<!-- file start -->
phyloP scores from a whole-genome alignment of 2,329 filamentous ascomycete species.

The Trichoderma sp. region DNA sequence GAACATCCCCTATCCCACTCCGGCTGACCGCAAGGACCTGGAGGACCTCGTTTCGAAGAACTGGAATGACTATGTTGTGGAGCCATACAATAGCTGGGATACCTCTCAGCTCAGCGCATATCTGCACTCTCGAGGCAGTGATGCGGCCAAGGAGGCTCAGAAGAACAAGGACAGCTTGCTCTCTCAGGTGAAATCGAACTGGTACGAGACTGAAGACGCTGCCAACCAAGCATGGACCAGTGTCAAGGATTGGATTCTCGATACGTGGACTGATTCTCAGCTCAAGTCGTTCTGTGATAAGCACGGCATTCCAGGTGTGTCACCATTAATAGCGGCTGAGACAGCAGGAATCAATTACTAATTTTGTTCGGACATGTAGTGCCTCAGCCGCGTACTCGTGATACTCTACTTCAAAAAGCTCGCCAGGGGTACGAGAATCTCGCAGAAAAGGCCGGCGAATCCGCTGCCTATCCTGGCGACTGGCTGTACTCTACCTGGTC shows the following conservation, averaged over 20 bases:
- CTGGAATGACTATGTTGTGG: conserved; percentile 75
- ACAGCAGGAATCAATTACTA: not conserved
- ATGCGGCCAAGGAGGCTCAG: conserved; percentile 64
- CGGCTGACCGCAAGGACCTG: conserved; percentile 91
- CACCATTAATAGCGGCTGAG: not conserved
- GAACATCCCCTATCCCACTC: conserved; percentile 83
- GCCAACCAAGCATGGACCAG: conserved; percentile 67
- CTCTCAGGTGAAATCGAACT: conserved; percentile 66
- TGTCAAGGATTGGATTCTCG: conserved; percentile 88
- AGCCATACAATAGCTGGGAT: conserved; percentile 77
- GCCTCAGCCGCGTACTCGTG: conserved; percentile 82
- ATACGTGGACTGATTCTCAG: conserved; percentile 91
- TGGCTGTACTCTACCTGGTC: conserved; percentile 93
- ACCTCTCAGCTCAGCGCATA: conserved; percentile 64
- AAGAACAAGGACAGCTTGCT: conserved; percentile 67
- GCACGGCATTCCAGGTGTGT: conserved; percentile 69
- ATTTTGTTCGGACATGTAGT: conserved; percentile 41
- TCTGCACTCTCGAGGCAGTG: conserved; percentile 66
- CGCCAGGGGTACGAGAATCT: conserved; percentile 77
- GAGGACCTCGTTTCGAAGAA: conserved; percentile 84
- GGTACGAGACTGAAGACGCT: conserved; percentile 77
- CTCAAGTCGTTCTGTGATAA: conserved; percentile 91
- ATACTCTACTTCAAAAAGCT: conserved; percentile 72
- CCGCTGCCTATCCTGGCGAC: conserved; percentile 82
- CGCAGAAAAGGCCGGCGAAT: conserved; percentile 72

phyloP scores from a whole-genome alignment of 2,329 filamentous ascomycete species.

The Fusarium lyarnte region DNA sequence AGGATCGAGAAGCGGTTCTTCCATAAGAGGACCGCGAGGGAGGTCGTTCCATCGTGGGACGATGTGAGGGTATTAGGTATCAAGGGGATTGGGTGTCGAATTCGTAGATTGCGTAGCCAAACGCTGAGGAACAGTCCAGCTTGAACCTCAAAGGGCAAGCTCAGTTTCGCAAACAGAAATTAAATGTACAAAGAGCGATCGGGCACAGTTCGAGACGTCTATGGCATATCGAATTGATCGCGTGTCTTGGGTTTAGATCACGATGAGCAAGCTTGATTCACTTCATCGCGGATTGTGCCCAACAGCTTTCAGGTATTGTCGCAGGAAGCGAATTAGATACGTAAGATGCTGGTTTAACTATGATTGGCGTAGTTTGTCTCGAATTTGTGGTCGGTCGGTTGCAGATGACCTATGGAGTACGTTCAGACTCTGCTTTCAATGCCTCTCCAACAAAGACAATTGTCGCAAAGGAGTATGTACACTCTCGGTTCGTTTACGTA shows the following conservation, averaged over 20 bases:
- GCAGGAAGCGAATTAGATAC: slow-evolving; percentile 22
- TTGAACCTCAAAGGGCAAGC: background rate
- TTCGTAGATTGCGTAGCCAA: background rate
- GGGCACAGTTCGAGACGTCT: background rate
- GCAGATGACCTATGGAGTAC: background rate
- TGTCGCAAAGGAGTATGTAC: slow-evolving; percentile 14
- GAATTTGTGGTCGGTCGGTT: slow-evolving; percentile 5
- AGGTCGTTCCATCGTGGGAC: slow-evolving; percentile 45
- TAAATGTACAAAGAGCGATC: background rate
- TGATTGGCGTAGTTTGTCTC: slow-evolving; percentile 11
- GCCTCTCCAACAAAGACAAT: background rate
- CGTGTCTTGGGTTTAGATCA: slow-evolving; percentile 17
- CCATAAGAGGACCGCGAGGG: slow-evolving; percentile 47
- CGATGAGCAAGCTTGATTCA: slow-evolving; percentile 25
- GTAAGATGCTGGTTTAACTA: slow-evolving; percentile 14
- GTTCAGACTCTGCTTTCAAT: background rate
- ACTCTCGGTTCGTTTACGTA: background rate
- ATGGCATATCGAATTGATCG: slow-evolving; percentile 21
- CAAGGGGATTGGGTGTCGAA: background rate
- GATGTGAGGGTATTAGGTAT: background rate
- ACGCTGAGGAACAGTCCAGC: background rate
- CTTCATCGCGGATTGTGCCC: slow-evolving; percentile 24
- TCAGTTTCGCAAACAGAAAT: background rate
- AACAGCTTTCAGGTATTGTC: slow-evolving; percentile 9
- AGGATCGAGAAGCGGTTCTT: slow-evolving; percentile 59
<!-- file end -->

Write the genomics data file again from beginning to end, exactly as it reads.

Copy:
phyloP scores from a whole-genome alignment of 2,329 filamentous ascomycete species.

The Trichoderma sp. region DNA sequence GAACATCCCCTATCCCACTCCGGCTGACCGCAAGGACCTGGAGGACCTCGTTTCGAAGAACTGGAATGACTATGTTGTGGAGCCATACAATAGCTGGGATACCTCTCAGCTCAGCGCATATCTGCACTCTCGAGGCAGTGATGCGGCCAAGGAGGCTCAGAAGAACAAGGACAGCTTGCTCTCTCAGGTGAAATCGAACTGGTACGAGACTGAAGACGCTGCCAACCAAGCATGGACCAGTGTCAAGGATTGGATTCTCGATACGTGGACTGATTCTCAGCTCAAGTCGTTCTGTGATAAGCACGGCATTCCAGGTGTGTCACCATTAATAGCGGCTGAGACAGCAGGAATCAATTACTAATTTTGTTCGGACATGTAGTGCCTCAGCCGCGTACTCGTGATACTCTACTTCAAAAAGCTCGCCAGGGGTACGAGAATCTCGCAGAAAAGGCCGGCGAATCCGCTGCCTATCCTGGCGACTGGCTGTACTCTACCTGGTC shows the following conservation, averaged over 20 bases:
- CTGGAATGACTATGTTGTGG: conserved; percentile 75
- ACAGCAGGAATCAATTACTA: not conserved
- ATGCGGCCAAGGAGGCTCAG: conserved; percentile 64
- CGGCTGACCGCAAGGACCTG: conserved; percentile 91
- CACCATTAATAGCGGCTGAG: not conserved
- GAACATCCCCTATCCCACTC: conserved; percentile 83
- GCCAACCAAGCATGGACCAG: conserved; percentile 67
- CTCTCAGGTGAAATCGAACT: conserved; percentile 66
- TGTCAAGGATTGGATTCTCG: conserved; percentile 88
- AGCCATACAATAGCTGGGAT: conserved; percentile 77
- GCCTCAGCCGCGTACTCGTG: conserved; percentile 82
- ATACGTGGACTGATTCTCAG: conserved; percentile 91
- TGGCTGTACTCTACCTGGTC: conserved; percentile 93
- ACCTCTCAGCTCAGCGCATA: conserved; percentile 64
- AAGAACAAGGACAGCTTGCT: conserved; percentile 67
- GCACGGCATTCCAGGTGTGT: conserved; percentile 69
- ATTTTGTTCGGACATGTAGT: conserved; percentile 41
- TCTGCACTCTCGAGGCAGTG: conserved; percentile 66
- CGCCAGGGGTACGAGAATCT: conserved; percentile 77
- GAGGACCTCGTTTCGAAGAA: conserved; percentile 84
- GGTACGAGACTGAAGACGCT: conserved; percentile 77
- CTCAAGTCGTTCTGTGATAA: conserved; percentile 91
- ATACTCTACTTCAAAAAGCT: conserved; percentile 72
- CCGCTGCCTATCCTGGCGAC: conserved; percentile 82
- CGCAGAAAAGGCCGGCGAAT: conserved; percentile 72

phyloP scores from a whole-genome alignment of 2,329 filamentous ascomycete species.

The Fusarium lyarnte region DNA sequence AGGATCGAGAAGCGGTTCTTCCATAAGAGGACCGCGAGGGAGGTCGTTCCATCGTGGGACGATGTGAGGGTATTAGGTATCAAGGGGATTGGGTGTCGAATTCGTAGATTGCGTAGCCAAACGCTGAGGAACAGTCCAGCTTGAACCTCAAAGGGCAAGCTCAGTTTCGCAAACAGAAATTAAATGTACAAAGAGCGATCGGGCACAGTTCGAGACGTCTATGGCATATCGAATTGATCGCGTGTCTTGGGTTTAGATCACGATGAGCAAGCTTGATTCACTTCATCGCGGATTGTGCCCAACAGCTTTCAGGTATTGTCGCAGGAAGCGAATTAGATACGTAAGATGCTGGTTTAACTATGATTGGCGTAGTTTGTCTCGAATTTGTGGTCGGTCGGTTGCAGATGACCTATGGAGTACGTTCAGACTCTGCTTTCAATGCCTCTCCAACAAAGACAATTGTCGCAAAGGAGTATGTACACTCTCGGTTCGTTTACGTA shows the following conservation, averaged over 20 bases:
- GCAGGAAGCGAATTAGATAC: slow-evolving; percentile 22
- TTGAACCTCAAAGGGCAAGC: background rate
- TTCGTAGATTGCGTAGCCAA: background rate
- GGGCACAGTTCGAGACGTCT: background rate
- GCAGATGACCTATGGAGTAC: background rate
- TGTCGCAAAGGAGTATGTAC: slow-evolving; percentile 14
- GAATTTGTGGTCGGTCGGTT: slow-evolving; percentile 5
- AGGTCGTTCCATCGTGGGAC: slow-evolving; percentile 45
- TAAATGTACAAAGAGCGATC: background rate
- TGATTGGCGTAGTTTGTCTC: slow-evolving; percentile 11
- GCCTCTCCAACAAAGACAAT: background rate
- CGTGTCTTGGGTTTAGATCA: slow-evolving; percentile 17
- CCATAAGAGGACCGCGAGGG: slow-evolving; percentile 47
- CGATGAGCAAGCTTGATTCA: slow-evolving; percentile 25
- GTAAGATGCTGGTTTAACTA: slow-evolving; percentile 14
- GTTCAGACTCTGCTTTCAAT: background rate
- ACTCTCGGTTCGTTTACGTA: background rate
- ATGGCATATCGAATTGATCG: slow-evolving; percentile 21
- CAAGGGGATTGGGTGTCGAA: background rate
- GATGTGAGGGTATTAGGTAT: background rate
- ACGCTGAGGAACAGTCCAGC: background rate
- CTTCATCGCGGATTGTGCCC: slow-evolving; percentile 24
- TCAGTTTCGCAAACAGAAAT: background rate
- AACAGCTTTCAGGTATTGTC: slow-evolving; percentile 9
- AGGATCGAGAAGCGGTTCTT: slow-evolving; percentile 59